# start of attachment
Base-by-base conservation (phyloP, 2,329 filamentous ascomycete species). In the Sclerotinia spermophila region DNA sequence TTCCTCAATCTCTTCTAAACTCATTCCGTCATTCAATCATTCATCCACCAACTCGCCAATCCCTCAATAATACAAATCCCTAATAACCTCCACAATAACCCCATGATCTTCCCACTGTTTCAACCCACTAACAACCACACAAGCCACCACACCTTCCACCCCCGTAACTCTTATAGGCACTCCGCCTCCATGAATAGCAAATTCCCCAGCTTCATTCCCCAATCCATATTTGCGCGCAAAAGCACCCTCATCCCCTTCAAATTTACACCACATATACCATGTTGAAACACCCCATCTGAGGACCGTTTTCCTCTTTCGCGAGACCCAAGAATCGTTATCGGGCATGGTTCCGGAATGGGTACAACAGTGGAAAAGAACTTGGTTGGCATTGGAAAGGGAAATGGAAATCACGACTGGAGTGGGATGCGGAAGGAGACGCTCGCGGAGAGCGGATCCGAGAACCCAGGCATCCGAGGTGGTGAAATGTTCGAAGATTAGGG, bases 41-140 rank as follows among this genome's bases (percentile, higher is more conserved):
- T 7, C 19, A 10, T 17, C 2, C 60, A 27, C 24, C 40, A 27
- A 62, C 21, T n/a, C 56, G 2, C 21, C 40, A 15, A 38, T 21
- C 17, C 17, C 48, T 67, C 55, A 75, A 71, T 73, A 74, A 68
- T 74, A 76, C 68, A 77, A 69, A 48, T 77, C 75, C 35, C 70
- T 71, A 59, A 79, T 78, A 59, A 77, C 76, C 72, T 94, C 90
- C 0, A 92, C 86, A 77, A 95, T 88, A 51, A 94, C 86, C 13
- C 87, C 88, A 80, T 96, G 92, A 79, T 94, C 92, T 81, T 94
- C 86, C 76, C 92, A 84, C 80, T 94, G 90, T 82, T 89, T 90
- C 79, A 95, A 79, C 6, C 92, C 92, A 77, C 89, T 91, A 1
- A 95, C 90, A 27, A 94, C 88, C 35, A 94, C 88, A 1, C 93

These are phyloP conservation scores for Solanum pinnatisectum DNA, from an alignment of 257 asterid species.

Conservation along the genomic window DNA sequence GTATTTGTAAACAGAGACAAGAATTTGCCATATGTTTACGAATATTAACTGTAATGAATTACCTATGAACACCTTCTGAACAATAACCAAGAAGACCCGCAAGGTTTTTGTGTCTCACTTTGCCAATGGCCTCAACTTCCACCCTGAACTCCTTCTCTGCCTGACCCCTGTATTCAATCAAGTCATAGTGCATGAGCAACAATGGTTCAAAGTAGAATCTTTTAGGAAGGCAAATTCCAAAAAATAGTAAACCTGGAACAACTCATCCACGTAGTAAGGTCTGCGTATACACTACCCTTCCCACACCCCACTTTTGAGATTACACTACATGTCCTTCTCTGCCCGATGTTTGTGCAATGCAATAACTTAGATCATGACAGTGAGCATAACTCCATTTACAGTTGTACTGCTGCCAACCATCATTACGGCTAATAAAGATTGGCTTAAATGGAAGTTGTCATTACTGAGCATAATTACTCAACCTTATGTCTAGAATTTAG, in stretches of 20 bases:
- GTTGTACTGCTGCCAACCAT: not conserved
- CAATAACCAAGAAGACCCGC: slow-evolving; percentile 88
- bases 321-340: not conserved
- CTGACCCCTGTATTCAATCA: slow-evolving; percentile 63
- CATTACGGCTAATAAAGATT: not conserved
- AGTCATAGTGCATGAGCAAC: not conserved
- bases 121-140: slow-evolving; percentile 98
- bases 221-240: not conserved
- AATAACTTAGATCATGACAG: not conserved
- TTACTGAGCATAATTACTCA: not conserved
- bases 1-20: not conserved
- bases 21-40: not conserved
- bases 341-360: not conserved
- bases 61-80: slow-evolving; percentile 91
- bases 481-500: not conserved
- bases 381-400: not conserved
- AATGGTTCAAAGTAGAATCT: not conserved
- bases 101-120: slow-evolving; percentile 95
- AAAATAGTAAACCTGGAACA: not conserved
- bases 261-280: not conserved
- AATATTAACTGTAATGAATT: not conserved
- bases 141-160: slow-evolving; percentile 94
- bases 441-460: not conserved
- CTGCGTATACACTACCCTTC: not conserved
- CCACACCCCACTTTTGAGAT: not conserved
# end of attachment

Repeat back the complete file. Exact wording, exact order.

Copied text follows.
Base-by-base conservation (phyloP, 2,329 filamentous ascomycete species). In the Sclerotinia spermophila region DNA sequence TTCCTCAATCTCTTCTAAACTCATTCCGTCATTCAATCATTCATCCACCAACTCGCCAATCCCTCAATAATACAAATCCCTAATAACCTCCACAATAACCCCATGATCTTCCCACTGTTTCAACCCACTAACAACCACACAAGCCACCACACCTTCCACCCCCGTAACTCTTATAGGCACTCCGCCTCCATGAATAGCAAATTCCCCAGCTTCATTCCCCAATCCATATTTGCGCGCAAAAGCACCCTCATCCCCTTCAAATTTACACCACATATACCATGTTGAAACACCCCATCTGAGGACCGTTTTCCTCTTTCGCGAGACCCAAGAATCGTTATCGGGCATGGTTCCGGAATGGGTACAACAGTGGAAAAGAACTTGGTTGGCATTGGAAAGGGAAATGGAAATCACGACTGGAGTGGGATGCGGAAGGAGACGCTCGCGGAGAGCGGATCCGAGAACCCAGGCATCCGAGGTGGTGAAATGTTCGAAGATTAGGG, bases 41-140 rank as follows among this genome's bases (percentile, higher is more conserved):
- T 7, C 19, A 10, T 17, C 2, C 60, A 27, C 24, C 40, A 27
- A 62, C 21, T n/a, C 56, G 2, C 21, C 40, A 15, A 38, T 21
- C 17, C 17, C 48, T 67, C 55, A 75, A 71, T 73, A 74, A 68
- T 74, A 76, C 68, A 77, A 69, A 48, T 77, C 75, C 35, C 70
- T 71, A 59, A 79, T 78, A 59, A 77, C 76, C 72, T 94, C 90
- C 0, A 92, C 86, A 77, A 95, T 88, A 51, A 94, C 86, C 13
- C 87, C 88, A 80, T 96, G 92, A 79, T 94, C 92, T 81, T 94
- C 86, C 76, C 92, A 84, C 80, T 94, G 90, T 82, T 89, T 90
- C 79, A 95, A 79, C 6, C 92, C 92, A 77, C 89, T 91, A 1
- A 95, C 90, A 27, A 94, C 88, C 35, A 94, C 88, A 1, C 93

These are phyloP conservation scores for Solanum pinnatisectum DNA, from an alignment of 257 asterid species.

Conservation along the genomic window DNA sequence GTATTTGTAAACAGAGACAAGAATTTGCCATATGTTTACGAATATTAACTGTAATGAATTACCTATGAACACCTTCTGAACAATAACCAAGAAGACCCGCAAGGTTTTTGTGTCTCACTTTGCCAATGGCCTCAACTTCCACCCTGAACTCCTTCTCTGCCTGACCCCTGTATTCAATCAAGTCATAGTGCATGAGCAACAATGGTTCAAAGTAGAATCTTTTAGGAAGGCAAATTCCAAAAAATAGTAAACCTGGAACAACTCATCCACGTAGTAAGGTCTGCGTATACACTACCCTTCCCACACCCCACTTTTGAGATTACACTACATGTCCTTCTCTGCCCGATGTTTGTGCAATGCAATAACTTAGATCATGACAGTGAGCATAACTCCATTTACAGTTGTACTGCTGCCAACCATCATTACGGCTAATAAAGATTGGCTTAAATGGAAGTTGTCATTACTGAGCATAATTACTCAACCTTATGTCTAGAATTTAG, in stretches of 20 bases:
- GTTGTACTGCTGCCAACCAT: not conserved
- CAATAACCAAGAAGACCCGC: slow-evolving; percentile 88
- bases 321-340: not conserved
- CTGACCCCTGTATTCAATCA: slow-evolving; percentile 63
- CATTACGGCTAATAAAGATT: not conserved
- AGTCATAGTGCATGAGCAAC: not conserved
- bases 121-140: slow-evolving; percentile 98
- bases 221-240: not conserved
- AATAACTTAGATCATGACAG: not conserved
- TTACTGAGCATAATTACTCA: not conserved
- bases 1-20: not conserved
- bases 21-40: not conserved
- bases 341-360: not conserved
- bases 61-80: slow-evolving; percentile 91
- bases 481-500: not conserved
- bases 381-400: not conserved
- AATGGTTCAAAGTAGAATCT: not conserved
- bases 101-120: slow-evolving; percentile 95
- AAAATAGTAAACCTGGAACA: not conserved
- bases 261-280: not conserved
- AATATTAACTGTAATGAATT: not conserved
- bases 141-160: slow-evolving; percentile 94
- bases 441-460: not conserved
- CTGCGTATACACTACCCTTC: not conserved
- CCACACCCCACTTTTGAGAT: not conserved